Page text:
Category Archives: Future Card Buddyfight

Let’s Talk About Future Card Buddyfight’s Irregular List

This article is rated Experience Level 7.  This article is perfect for budding tournament players that wish to understand more about doing well in tournaments and increasing their win rate.

Yesterday, October 17, plenty of people woke up to the news that the Irregular List had been updated, and would be effective on November 1 for the English game and November 3 for the Japanese game.  As per usual with any banlists, there were going to be a lot of people supporting it and detracting from it, but because the idea of a banlist is new to Future Card Buddyfight, plus the fact that this was the first update, the voices were louder and quite a bit more persistent than it would be.  Many of these voices weren’t loud of the sake of being loud, but even had reasoned arguments as well, honestly a refreshing sight to see.  Both sides presented reasonable arguments and a day later the debate still continues.

I’m writing this article to talk about the Irregular List, and discuss what Bushiroad thinks and what I think regarding each card that was on it and the change that is occurring in two weeks.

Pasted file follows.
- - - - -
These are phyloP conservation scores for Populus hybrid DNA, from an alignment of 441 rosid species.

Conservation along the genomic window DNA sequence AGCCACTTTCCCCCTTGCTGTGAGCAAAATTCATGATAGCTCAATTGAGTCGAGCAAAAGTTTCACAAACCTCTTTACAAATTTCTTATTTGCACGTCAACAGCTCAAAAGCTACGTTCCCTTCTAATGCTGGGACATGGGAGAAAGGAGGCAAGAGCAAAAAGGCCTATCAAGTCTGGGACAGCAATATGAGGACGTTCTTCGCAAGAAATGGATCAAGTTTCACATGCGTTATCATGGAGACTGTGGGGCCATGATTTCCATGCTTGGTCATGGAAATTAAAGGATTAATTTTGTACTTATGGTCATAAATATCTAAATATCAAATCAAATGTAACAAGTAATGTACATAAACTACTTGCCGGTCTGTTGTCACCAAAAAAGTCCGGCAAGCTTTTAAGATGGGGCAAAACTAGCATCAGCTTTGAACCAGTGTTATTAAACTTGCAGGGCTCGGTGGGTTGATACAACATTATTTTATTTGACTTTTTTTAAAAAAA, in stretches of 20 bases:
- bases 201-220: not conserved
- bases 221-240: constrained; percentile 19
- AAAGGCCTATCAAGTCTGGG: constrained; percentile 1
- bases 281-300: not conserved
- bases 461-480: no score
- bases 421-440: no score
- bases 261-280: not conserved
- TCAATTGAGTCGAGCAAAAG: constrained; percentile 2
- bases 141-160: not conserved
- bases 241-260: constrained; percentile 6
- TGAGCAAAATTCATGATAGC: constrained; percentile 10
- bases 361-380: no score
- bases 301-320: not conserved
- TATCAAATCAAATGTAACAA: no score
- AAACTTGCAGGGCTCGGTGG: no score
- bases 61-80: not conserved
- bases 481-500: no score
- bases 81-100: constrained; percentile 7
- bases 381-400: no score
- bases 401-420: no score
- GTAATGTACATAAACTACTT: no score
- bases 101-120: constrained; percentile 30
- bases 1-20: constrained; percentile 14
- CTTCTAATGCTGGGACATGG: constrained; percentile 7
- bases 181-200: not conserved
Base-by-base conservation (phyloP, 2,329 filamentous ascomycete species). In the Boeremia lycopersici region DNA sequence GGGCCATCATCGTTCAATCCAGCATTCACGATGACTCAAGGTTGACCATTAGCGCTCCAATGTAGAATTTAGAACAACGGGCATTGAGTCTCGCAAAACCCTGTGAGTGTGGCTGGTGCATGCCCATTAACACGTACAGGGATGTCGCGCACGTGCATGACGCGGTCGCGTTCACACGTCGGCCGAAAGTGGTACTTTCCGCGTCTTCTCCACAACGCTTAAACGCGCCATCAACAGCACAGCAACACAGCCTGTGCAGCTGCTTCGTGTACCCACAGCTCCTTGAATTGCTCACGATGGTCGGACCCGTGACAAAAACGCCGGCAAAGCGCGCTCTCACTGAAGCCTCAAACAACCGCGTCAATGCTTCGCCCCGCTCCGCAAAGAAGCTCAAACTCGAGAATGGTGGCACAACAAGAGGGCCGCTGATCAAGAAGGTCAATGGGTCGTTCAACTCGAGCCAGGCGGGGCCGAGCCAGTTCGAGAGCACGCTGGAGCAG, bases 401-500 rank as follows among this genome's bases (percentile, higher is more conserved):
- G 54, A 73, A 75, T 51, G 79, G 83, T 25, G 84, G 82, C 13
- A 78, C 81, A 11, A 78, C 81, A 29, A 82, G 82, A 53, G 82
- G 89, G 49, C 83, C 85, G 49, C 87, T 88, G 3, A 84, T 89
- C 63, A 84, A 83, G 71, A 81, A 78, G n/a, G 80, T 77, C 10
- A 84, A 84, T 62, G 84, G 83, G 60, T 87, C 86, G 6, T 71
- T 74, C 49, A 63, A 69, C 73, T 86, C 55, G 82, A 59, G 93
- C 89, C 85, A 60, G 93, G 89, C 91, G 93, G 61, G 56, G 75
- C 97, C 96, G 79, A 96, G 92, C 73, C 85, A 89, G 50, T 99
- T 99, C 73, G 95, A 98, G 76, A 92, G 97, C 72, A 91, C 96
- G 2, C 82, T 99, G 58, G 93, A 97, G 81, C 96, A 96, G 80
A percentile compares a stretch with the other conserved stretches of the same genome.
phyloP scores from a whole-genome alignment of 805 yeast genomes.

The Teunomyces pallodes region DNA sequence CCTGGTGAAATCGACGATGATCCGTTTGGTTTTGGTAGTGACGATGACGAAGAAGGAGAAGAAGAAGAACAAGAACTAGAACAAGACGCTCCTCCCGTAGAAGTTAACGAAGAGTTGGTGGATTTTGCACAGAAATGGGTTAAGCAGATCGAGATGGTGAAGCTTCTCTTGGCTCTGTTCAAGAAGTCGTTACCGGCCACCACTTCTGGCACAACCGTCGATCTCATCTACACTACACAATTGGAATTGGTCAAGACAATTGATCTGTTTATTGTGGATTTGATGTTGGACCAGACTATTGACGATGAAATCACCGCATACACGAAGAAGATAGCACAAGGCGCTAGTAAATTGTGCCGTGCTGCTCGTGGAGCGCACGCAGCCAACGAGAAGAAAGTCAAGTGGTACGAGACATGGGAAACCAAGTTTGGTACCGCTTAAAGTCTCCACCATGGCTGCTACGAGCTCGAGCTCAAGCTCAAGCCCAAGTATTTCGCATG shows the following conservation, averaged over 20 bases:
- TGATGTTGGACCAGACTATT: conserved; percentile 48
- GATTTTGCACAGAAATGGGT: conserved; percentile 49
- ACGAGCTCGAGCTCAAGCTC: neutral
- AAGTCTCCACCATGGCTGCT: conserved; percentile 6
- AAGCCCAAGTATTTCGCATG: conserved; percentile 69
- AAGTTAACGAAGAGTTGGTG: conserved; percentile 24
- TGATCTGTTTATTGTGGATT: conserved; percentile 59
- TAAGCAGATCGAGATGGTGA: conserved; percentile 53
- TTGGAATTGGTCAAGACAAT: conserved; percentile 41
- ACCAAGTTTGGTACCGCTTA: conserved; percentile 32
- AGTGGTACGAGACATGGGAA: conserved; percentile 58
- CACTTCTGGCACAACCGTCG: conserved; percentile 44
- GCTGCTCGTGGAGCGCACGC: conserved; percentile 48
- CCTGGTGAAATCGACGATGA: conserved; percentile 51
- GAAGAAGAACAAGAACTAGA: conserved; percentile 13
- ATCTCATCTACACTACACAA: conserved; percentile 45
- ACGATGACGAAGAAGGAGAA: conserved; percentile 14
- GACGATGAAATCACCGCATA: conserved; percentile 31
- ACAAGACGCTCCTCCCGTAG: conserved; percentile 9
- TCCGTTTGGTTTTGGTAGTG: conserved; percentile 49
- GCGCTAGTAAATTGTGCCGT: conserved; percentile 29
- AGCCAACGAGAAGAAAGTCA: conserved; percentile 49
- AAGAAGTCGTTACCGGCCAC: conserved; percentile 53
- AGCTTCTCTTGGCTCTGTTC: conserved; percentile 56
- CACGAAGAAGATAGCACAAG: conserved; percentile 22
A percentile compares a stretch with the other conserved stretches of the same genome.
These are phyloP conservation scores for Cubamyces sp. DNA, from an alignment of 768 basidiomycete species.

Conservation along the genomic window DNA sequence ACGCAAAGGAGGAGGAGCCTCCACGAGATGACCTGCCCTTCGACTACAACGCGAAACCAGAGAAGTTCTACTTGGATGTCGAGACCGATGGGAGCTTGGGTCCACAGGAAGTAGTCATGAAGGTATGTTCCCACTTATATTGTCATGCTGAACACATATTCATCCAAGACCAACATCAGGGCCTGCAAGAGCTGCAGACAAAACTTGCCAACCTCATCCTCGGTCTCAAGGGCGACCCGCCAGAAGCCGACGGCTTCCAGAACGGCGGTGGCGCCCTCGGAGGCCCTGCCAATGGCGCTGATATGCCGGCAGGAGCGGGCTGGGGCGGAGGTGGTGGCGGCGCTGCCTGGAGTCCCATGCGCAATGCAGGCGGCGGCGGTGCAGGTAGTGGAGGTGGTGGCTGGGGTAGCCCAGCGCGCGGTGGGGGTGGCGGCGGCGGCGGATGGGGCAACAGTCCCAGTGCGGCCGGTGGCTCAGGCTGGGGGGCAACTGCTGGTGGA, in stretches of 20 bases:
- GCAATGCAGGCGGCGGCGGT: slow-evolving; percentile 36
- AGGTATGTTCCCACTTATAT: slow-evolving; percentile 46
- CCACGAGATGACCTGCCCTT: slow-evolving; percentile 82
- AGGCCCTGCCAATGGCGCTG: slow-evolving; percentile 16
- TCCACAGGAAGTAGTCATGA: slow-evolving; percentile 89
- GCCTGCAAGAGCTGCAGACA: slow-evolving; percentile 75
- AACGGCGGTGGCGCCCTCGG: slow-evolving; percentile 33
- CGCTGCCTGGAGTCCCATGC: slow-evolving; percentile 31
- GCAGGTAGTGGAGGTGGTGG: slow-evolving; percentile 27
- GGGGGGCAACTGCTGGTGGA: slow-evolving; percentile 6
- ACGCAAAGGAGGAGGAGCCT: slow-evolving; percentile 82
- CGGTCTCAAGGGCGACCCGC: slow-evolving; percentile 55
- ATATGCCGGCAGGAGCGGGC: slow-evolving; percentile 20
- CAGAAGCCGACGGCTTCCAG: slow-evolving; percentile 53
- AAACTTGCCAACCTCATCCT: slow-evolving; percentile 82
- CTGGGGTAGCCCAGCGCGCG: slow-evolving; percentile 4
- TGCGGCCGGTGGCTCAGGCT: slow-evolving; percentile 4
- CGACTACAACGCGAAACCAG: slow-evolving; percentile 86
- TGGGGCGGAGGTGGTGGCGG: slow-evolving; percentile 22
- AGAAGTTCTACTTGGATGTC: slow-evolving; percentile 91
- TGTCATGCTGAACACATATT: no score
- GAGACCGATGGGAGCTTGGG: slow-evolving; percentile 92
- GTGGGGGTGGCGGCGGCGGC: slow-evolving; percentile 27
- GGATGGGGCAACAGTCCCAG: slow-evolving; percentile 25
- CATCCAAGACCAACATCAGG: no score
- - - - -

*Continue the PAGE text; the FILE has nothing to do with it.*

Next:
Continue reading Let’s Talk About Future Card Buddyfight’s Irregular List

Advertisements

Tournament Report: BCS Richmond 2018 – Buddyfight (Part 3 – The Aftermath)

This article is rated Experience Level 7.  This article is perfect for budding tournament players that wish to understand more about doing well in tournaments and increasing their win rate.

I wanted to take this opportunity to go over the decklist and talk about each individual card, and why I used it in the numbers that I did.  I also want to cover any potential cards that I didn’t use, and talk about why I didn’t use them.  Finally, we’ll go over what I would change with the deck in retrospect.  Here’s the deck link to follow along.

Electrodeity

Continue reading Tournament Report: BCS Richmond 2018 – Buddyfight (Part 3 – The Aftermath)

Tournament Report: BCS Richmond 2018 – Buddyfight (Part 2 – The Playing)

This article is rated Experience Level 7.  This article is perfect for budding tournament players that wish to understand more about doing well in tournaments and increasing their win rate.

There were seven of us in the car as we drove towards Richmond, and we got there quite early.  Since the doors weren’t even open yet, we decided to take a bit of a walk and have a warm meal to start the day off.  The walk there and back helped, as did the food, as all I had in the morning was two rolls of Salmon Avocado sushi.